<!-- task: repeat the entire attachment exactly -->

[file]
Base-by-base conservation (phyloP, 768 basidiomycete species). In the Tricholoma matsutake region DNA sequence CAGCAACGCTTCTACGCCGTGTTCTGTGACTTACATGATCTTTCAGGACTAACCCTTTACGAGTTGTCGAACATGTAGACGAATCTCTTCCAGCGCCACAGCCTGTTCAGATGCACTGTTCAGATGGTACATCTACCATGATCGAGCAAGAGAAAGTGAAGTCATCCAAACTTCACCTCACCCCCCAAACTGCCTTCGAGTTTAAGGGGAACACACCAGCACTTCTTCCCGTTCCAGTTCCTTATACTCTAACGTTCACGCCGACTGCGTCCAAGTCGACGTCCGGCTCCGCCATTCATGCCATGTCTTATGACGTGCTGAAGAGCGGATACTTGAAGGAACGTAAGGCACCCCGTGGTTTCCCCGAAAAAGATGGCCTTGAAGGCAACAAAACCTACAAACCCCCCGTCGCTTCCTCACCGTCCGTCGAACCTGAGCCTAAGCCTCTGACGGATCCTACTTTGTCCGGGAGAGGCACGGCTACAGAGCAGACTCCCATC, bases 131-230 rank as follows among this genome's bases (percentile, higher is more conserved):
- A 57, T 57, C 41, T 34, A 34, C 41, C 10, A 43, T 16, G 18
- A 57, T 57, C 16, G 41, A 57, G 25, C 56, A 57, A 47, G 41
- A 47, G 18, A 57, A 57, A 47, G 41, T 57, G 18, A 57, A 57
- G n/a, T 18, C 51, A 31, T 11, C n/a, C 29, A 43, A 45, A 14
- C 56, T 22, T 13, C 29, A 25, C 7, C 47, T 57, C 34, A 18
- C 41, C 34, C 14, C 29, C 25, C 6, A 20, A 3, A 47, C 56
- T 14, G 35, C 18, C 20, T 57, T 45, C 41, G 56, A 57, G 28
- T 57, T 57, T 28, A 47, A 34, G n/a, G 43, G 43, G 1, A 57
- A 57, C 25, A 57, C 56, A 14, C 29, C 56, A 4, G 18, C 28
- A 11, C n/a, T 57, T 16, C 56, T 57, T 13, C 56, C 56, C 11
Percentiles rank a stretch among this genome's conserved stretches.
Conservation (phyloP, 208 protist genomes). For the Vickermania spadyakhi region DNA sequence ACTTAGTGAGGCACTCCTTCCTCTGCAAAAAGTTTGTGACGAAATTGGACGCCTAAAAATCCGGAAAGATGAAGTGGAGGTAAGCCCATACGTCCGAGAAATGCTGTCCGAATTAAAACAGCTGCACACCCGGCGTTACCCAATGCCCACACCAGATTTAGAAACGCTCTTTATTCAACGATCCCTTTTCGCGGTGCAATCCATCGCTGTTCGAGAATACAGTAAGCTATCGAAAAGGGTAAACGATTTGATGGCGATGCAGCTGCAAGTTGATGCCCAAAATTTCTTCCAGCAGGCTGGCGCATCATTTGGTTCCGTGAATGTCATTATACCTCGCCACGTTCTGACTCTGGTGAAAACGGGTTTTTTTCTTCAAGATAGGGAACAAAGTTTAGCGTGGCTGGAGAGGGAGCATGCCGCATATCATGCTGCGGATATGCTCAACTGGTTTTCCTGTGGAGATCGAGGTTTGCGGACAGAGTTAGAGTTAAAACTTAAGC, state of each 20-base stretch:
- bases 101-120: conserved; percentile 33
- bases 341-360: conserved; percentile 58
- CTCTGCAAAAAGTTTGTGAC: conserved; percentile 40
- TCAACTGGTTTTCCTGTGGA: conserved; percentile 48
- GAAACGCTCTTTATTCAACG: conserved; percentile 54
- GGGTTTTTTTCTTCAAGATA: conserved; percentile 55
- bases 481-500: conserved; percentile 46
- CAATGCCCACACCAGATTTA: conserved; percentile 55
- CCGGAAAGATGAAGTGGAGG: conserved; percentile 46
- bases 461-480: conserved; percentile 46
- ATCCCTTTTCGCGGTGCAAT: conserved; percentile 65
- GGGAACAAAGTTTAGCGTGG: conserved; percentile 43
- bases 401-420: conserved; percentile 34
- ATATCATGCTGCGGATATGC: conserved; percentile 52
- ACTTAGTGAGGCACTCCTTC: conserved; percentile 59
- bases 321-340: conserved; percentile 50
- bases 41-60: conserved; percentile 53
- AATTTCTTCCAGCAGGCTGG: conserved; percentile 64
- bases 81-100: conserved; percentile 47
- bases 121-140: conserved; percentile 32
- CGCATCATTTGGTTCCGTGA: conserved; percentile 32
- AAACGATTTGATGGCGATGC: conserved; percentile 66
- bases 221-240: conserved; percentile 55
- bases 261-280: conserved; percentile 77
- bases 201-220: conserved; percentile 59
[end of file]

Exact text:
Base-by-base conservation (phyloP, 768 basidiomycete species). In the Tricholoma matsutake region DNA sequence CAGCAACGCTTCTACGCCGTGTTCTGTGACTTACATGATCTTTCAGGACTAACCCTTTACGAGTTGTCGAACATGTAGACGAATCTCTTCCAGCGCCACAGCCTGTTCAGATGCACTGTTCAGATGGTACATCTACCATGATCGAGCAAGAGAAAGTGAAGTCATCCAAACTTCACCTCACCCCCCAAACTGCCTTCGAGTTTAAGGGGAACACACCAGCACTTCTTCCCGTTCCAGTTCCTTATACTCTAACGTTCACGCCGACTGCGTCCAAGTCGACGTCCGGCTCCGCCATTCATGCCATGTCTTATGACGTGCTGAAGAGCGGATACTTGAAGGAACGTAAGGCACCCCGTGGTTTCCCCGAAAAAGATGGCCTTGAAGGCAACAAAACCTACAAACCCCCCGTCGCTTCCTCACCGTCCGTCGAACCTGAGCCTAAGCCTCTGACGGATCCTACTTTGTCCGGGAGAGGCACGGCTACAGAGCAGACTCCCATC, bases 131-230 rank as follows among this genome's bases (percentile, higher is more conserved):
- A 57, T 57, C 41, T 34, A 34, C 41, C 10, A 43, T 16, G 18
- A 57, T 57, C 16, G 41, A 57, G 25, C 56, A 57, A 47, G 41
- A 47, G 18, A 57, A 57, A 47, G 41, T 57, G 18, A 57, A 57
- G n/a, T 18, C 51, A 31, T 11, C n/a, C 29, A 43, A 45, A 14
- C 56, T 22, T 13, C 29, A 25, C 7, C 47, T 57, C 34, A 18
- C 41, C 34, C 14, C 29, C 25, C 6, A 20, A 3, A 47, C 56
- T 14, G 35, C 18, C 20, T 57, T 45, C 41, G 56, A 57, G 28
- T 57, T 57, T 28, A 47, A 34, G n/a, G 43, G 43, G 1, A 57
- A 57, C 25, A 57, C 56, A 14, C 29, C 56, A 4, G 18, C 28
- A 11, C n/a, T 57, T 16, C 56, T 57, T 13, C 56, C 56, C 11
Percentiles rank a stretch among this genome's conserved stretches.
Conservation (phyloP, 208 protist genomes). For the Vickermania spadyakhi region DNA sequence ACTTAGTGAGGCACTCCTTCCTCTGCAAAAAGTTTGTGACGAAATTGGACGCCTAAAAATCCGGAAAGATGAAGTGGAGGTAAGCCCATACGTCCGAGAAATGCTGTCCGAATTAAAACAGCTGCACACCCGGCGTTACCCAATGCCCACACCAGATTTAGAAACGCTCTTTATTCAACGATCCCTTTTCGCGGTGCAATCCATCGCTGTTCGAGAATACAGTAAGCTATCGAAAAGGGTAAACGATTTGATGGCGATGCAGCTGCAAGTTGATGCCCAAAATTTCTTCCAGCAGGCTGGCGCATCATTTGGTTCCGTGAATGTCATTATACCTCGCCACGTTCTGACTCTGGTGAAAACGGGTTTTTTTCTTCAAGATAGGGAACAAAGTTTAGCGTGGCTGGAGAGGGAGCATGCCGCATATCATGCTGCGGATATGCTCAACTGGTTTTCCTGTGGAGATCGAGGTTTGCGGACAGAGTTAGAGTTAAAACTTAAGC, state of each 20-base stretch:
- bases 101-120: conserved; percentile 33
- bases 341-360: conserved; percentile 58
- CTCTGCAAAAAGTTTGTGAC: conserved; percentile 40
- TCAACTGGTTTTCCTGTGGA: conserved; percentile 48
- GAAACGCTCTTTATTCAACG: conserved; percentile 54
- GGGTTTTTTTCTTCAAGATA: conserved; percentile 55
- bases 481-500: conserved; percentile 46
- CAATGCCCACACCAGATTTA: conserved; percentile 55
- CCGGAAAGATGAAGTGGAGG: conserved; percentile 46
- bases 461-480: conserved; percentile 46
- ATCCCTTTTCGCGGTGCAAT: conserved; percentile 65
- GGGAACAAAGTTTAGCGTGG: conserved; percentile 43
- bases 401-420: conserved; percentile 34
- ATATCATGCTGCGGATATGC: conserved; percentile 52
- ACTTAGTGAGGCACTCCTTC: conserved; percentile 59
- bases 321-340: conserved; percentile 50
- bases 41-60: conserved; percentile 53
- AATTTCTTCCAGCAGGCTGG: conserved; percentile 64
- bases 81-100: conserved; percentile 47
- bases 121-140: conserved; percentile 32
- CGCATCATTTGGTTCCGTGA: conserved; percentile 32
- AAACGATTTGATGGCGATGC: conserved; percentile 66
- bases 221-240: conserved; percentile 55
- bases 261-280: conserved; percentile 77
- bases 201-220: conserved; percentile 59